3. Sage says:

    Wow, the bag looks amazing! I love the inner pocket details and the lining. I’ve been eyeing that fabric in a knit…thinking of making leggings with it. 🙂

    What do you consider a reasonable price per yard for waxed canvas? I just bought 2/3 yard to use for making your retro rucksack. It is $21/yard + shipping from this etsy shop:

    I already have some unwaxed canvas from making the Grainline Portside Travel set, which was about half what I paid for the waxed. Anyway, I decided it’s a bag I hope to use for a long time, so I splurged at bit for the contrast. If I needed more than a yard it’d certainly be a bit steep. I’m super happy with the quality, so that’s a plus. Can’t wait to read your tutorial.

    Sage 🙂

    1. Sara Curtis says:

      Sounds reasonable to me. I paid around $10/yd for my canvas, plus about $15 worth of Otter Wax. Seems worth the investment for something you plan to carry on a daily basis!

      I’ve also purchased from The Confident Stitch and really like the quality of the waxed canvas there. 10oz would be good for this bag and the lighter weight would work well for smaller bags and jackets.

  4. Stephanie says:

    That is stunning!! I want one for myself. I’ve never waxed canvas or sewn with it, but I love how it looks on this bag.

  5. Anne says:

    I made my husband a shop apron out of military grade waxed canvas a year and a half ago. Aside from being a beast to work with, I found that the waxed canvas would rubbed off on other fabric and clothes, leaving a dull military green residue. I’d be interested to hear whether you experienced anything like this with the canvas you waxed yourself.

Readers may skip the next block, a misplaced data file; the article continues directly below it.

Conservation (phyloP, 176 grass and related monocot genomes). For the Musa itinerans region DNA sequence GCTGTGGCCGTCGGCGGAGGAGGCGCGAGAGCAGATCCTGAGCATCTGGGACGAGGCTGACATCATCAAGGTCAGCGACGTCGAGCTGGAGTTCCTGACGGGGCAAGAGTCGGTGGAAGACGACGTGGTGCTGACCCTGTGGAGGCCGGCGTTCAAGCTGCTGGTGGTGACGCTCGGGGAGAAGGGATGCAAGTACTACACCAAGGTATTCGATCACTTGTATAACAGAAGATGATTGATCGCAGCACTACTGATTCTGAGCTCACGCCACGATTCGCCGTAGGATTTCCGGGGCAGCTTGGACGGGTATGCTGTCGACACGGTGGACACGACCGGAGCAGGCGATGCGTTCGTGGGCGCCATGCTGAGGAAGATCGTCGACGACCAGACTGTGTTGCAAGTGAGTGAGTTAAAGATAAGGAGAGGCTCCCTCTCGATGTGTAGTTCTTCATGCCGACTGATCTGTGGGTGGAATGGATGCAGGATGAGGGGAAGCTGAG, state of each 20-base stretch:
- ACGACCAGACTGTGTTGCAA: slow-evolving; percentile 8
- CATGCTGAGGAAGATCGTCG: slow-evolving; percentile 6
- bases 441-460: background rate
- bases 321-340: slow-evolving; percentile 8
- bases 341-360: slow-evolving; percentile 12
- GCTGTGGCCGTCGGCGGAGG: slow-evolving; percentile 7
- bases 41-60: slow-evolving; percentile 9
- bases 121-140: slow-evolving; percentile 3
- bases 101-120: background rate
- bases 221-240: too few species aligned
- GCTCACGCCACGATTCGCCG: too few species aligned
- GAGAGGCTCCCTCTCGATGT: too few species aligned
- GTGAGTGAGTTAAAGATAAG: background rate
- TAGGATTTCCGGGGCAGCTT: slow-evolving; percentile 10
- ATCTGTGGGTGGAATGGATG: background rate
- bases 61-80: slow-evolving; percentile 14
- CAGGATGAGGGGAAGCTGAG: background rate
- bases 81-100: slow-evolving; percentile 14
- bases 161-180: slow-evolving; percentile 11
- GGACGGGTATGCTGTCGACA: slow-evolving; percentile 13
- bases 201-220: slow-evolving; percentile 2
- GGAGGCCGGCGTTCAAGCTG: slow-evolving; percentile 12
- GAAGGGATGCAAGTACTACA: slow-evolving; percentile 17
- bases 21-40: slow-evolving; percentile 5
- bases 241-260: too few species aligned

1. Sara Curtis says:

      No, we haven’t had any problems like that at all! Once the wax dried, it was great. My husband has been carrying the bag every day for a over a year now. He has never been worried about it ruining his nice work clothes or anything like that. Bummer that your has been trouble. I would recommend trying the Otter Wax. It’s extra work, but I have more and plans to use it again.

      1. Anne says:

        That’s good to hear! Thanks! BTW, this bag looks fantastic and I’m thinking about making one. 🙂

  6. Where can I obtain the pattern for the men’s waxed canvas messenger bag? I am also interested in finding a pattern to make a rather large unisex sling bag or similar type of large canvas bag to carry large items, such as a big quilt to the beach, along with beach supplies, including water, snack, small pillow, etc.
    Could you or someone you know help me with a pattern to make these two types of rugged men’s bags to carry large items. I would also like the option of possible including a zipper or some other type of closure for the sling bag.
    I would appreciate ant help,you can provide.
    Thank you very much,
    Dr Michael J Elinski

    1. Sara Curtis says:

      The pattern for the messenger bag is linked above. It’s from a book put out by Stitch magazine with their best bags to sew. The pattern isn’t easy to follow in book form. I’d recommend using another messenger bag pattern if you are not an advanced sewer. You could try the Cloudsplitter Sawyer Satchel or the Betz White Midtown Messenger. I don’t know of any beach bag patterns that are large enough to carry all that you described. I’d just look for a tote bag tutorial and adjust the size to what you need. Shouldn’t be too hard with basic rectangles.

  7. Brenda says:

    Do you have the pattern for what you did here? Or a link to the original? My husband is looking for me to make something very similar to your bag out of his old turn out gear. Thanks.

    1. Sara Curtis says:

      The pattern was originally featured in Stitch magazine. It is also in the Stitch Bags to Sew book. Or you can get the stand alone pattern here… However, there are much better messenger bag patterns out there with more thorough instructions. Since this was designed for a magazine with limited space, the directions assume a lot. I would only recommend it to an experienced bag maker. For example, this bag pattern at Andrie Designs is free and her instructions will be much easier to follow. (

Comments are closed.